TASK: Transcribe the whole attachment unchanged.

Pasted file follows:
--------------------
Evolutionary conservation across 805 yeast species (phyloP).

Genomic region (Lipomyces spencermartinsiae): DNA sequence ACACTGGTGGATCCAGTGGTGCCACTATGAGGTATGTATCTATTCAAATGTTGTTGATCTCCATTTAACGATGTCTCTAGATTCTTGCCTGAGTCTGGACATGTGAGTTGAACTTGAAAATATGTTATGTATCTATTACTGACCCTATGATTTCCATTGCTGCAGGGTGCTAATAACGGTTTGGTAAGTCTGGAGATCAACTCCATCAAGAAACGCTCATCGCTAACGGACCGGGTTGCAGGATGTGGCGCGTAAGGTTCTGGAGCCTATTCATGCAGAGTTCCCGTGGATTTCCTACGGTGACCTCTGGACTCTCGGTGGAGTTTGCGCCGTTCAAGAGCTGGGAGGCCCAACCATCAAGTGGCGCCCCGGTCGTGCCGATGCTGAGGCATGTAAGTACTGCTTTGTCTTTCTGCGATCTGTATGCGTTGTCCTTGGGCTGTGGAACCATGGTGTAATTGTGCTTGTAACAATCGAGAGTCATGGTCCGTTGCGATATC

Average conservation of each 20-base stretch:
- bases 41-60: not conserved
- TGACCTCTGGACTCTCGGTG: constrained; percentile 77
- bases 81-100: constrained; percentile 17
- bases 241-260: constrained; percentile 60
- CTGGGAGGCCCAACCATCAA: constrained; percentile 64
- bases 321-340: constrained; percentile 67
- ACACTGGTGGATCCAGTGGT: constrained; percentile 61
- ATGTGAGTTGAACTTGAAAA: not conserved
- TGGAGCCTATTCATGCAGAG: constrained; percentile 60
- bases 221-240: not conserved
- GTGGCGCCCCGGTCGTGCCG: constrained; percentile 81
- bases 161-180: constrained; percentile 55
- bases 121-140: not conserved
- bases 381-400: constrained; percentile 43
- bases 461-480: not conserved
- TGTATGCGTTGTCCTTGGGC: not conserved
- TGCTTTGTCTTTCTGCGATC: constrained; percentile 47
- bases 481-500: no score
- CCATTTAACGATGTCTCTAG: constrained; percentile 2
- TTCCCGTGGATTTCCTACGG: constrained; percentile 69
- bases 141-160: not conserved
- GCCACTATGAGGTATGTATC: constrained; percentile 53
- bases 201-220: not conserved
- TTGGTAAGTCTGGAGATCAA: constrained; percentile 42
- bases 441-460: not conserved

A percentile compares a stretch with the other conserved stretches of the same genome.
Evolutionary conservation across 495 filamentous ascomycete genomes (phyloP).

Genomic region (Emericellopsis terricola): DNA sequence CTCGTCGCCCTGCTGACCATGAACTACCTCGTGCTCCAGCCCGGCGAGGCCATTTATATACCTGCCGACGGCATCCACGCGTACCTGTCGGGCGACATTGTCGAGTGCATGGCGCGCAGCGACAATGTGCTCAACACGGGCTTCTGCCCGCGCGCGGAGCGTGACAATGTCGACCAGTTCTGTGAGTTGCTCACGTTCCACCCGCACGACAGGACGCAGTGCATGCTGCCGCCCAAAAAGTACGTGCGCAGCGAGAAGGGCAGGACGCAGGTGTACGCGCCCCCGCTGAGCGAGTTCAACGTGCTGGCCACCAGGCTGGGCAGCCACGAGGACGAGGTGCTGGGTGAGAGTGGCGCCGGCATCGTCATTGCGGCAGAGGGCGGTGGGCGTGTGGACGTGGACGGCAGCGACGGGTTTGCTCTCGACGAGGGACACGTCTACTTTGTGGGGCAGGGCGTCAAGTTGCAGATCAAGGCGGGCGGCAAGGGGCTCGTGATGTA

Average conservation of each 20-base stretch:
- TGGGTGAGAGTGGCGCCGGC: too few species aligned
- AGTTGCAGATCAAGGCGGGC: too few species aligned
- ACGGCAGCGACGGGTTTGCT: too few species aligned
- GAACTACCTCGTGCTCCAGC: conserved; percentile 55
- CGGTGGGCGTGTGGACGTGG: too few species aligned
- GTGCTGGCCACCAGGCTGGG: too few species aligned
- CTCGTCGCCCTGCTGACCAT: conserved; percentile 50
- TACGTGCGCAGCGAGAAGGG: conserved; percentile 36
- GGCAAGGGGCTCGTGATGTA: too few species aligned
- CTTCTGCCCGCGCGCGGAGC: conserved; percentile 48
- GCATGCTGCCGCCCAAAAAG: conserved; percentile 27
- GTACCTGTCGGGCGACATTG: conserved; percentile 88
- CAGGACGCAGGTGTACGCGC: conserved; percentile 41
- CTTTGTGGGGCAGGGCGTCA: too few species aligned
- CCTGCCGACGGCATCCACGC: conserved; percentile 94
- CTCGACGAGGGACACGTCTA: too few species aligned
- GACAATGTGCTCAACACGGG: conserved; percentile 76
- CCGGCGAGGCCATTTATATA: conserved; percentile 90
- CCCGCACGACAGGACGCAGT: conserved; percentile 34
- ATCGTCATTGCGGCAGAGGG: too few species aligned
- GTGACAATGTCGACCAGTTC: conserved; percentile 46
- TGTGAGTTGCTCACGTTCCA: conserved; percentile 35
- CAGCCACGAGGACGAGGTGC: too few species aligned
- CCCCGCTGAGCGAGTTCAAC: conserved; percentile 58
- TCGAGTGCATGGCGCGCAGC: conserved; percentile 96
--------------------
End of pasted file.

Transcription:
Evolutionary conservation across 805 yeast species (phyloP).

Genomic region (Lipomyces spencermartinsiae): DNA sequence ACACTGGTGGATCCAGTGGTGCCACTATGAGGTATGTATCTATTCAAATGTTGTTGATCTCCATTTAACGATGTCTCTAGATTCTTGCCTGAGTCTGGACATGTGAGTTGAACTTGAAAATATGTTATGTATCTATTACTGACCCTATGATTTCCATTGCTGCAGGGTGCTAATAACGGTTTGGTAAGTCTGGAGATCAACTCCATCAAGAAACGCTCATCGCTAACGGACCGGGTTGCAGGATGTGGCGCGTAAGGTTCTGGAGCCTATTCATGCAGAGTTCCCGTGGATTTCCTACGGTGACCTCTGGACTCTCGGTGGAGTTTGCGCCGTTCAAGAGCTGGGAGGCCCAACCATCAAGTGGCGCCCCGGTCGTGCCGATGCTGAGGCATGTAAGTACTGCTTTGTCTTTCTGCGATCTGTATGCGTTGTCCTTGGGCTGTGGAACCATGGTGTAATTGTGCTTGTAACAATCGAGAGTCATGGTCCGTTGCGATATC

Average conservation of each 20-base stretch:
- bases 41-60: not conserved
- TGACCTCTGGACTCTCGGTG: constrained; percentile 77
- bases 81-100: constrained; percentile 17
- bases 241-260: constrained; percentile 60
- CTGGGAGGCCCAACCATCAA: constrained; percentile 64
- bases 321-340: constrained; percentile 67
- ACACTGGTGGATCCAGTGGT: constrained; percentile 61
- ATGTGAGTTGAACTTGAAAA: not conserved
- TGGAGCCTATTCATGCAGAG: constrained; percentile 60
- bases 221-240: not conserved
- GTGGCGCCCCGGTCGTGCCG: constrained; percentile 81
- bases 161-180: constrained; percentile 55
- bases 121-140: not conserved
- bases 381-400: constrained; percentile 43
- bases 461-480: not conserved
- TGTATGCGTTGTCCTTGGGC: not conserved
- TGCTTTGTCTTTCTGCGATC: constrained; percentile 47
- bases 481-500: no score
- CCATTTAACGATGTCTCTAG: constrained; percentile 2
- TTCCCGTGGATTTCCTACGG: constrained; percentile 69
- bases 141-160: not conserved
- GCCACTATGAGGTATGTATC: constrained; percentile 53
- bases 201-220: not conserved
- TTGGTAAGTCTGGAGATCAA: constrained; percentile 42
- bases 441-460: not conserved

A percentile compares a stretch with the other conserved stretches of the same genome.
Evolutionary conservation across 495 filamentous ascomycete genomes (phyloP).

Genomic region (Emericellopsis terricola): DNA sequence CTCGTCGCCCTGCTGACCATGAACTACCTCGTGCTCCAGCCCGGCGAGGCCATTTATATACCTGCCGACGGCATCCACGCGTACCTGTCGGGCGACATTGTCGAGTGCATGGCGCGCAGCGACAATGTGCTCAACACGGGCTTCTGCCCGCGCGCGGAGCGTGACAATGTCGACCAGTTCTGTGAGTTGCTCACGTTCCACCCGCACGACAGGACGCAGTGCATGCTGCCGCCCAAAAAGTACGTGCGCAGCGAGAAGGGCAGGACGCAGGTGTACGCGCCCCCGCTGAGCGAGTTCAACGTGCTGGCCACCAGGCTGGGCAGCCACGAGGACGAGGTGCTGGGTGAGAGTGGCGCCGGCATCGTCATTGCGGCAGAGGGCGGTGGGCGTGTGGACGTGGACGGCAGCGACGGGTTTGCTCTCGACGAGGGACACGTCTACTTTGTGGGGCAGGGCGTCAAGTTGCAGATCAAGGCGGGCGGCAAGGGGCTCGTGATGTA

Average conservation of each 20-base stretch:
- TGGGTGAGAGTGGCGCCGGC: too few species aligned
- AGTTGCAGATCAAGGCGGGC: too few species aligned
- ACGGCAGCGACGGGTTTGCT: too few species aligned
- GAACTACCTCGTGCTCCAGC: conserved; percentile 55
- CGGTGGGCGTGTGGACGTGG: too few species aligned
- GTGCTGGCCACCAGGCTGGG: too few species aligned
- CTCGTCGCCCTGCTGACCAT: conserved; percentile 50
- TACGTGCGCAGCGAGAAGGG: conserved; percentile 36
- GGCAAGGGGCTCGTGATGTA: too few species aligned
- CTTCTGCCCGCGCGCGGAGC: conserved; percentile 48
- GCATGCTGCCGCCCAAAAAG: conserved; percentile 27
- GTACCTGTCGGGCGACATTG: conserved; percentile 88
- CAGGACGCAGGTGTACGCGC: conserved; percentile 41
- CTTTGTGGGGCAGGGCGTCA: too few species aligned
- CCTGCCGACGGCATCCACGC: conserved; percentile 94
- CTCGACGAGGGACACGTCTA: too few species aligned
- GACAATGTGCTCAACACGGG: conserved; percentile 76
- CCGGCGAGGCCATTTATATA: conserved; percentile 90
- CCCGCACGACAGGACGCAGT: conserved; percentile 34
- ATCGTCATTGCGGCAGAGGG: too few species aligned
- GTGACAATGTCGACCAGTTC: conserved; percentile 46
- TGTGAGTTGCTCACGTTCCA: conserved; percentile 35
- CAGCCACGAGGACGAGGTGC: too few species aligned
- CCCCGCTGAGCGAGTTCAAC: conserved; percentile 58
- TCGAGTGCATGGCGCGCAGC: conserved; percentile 96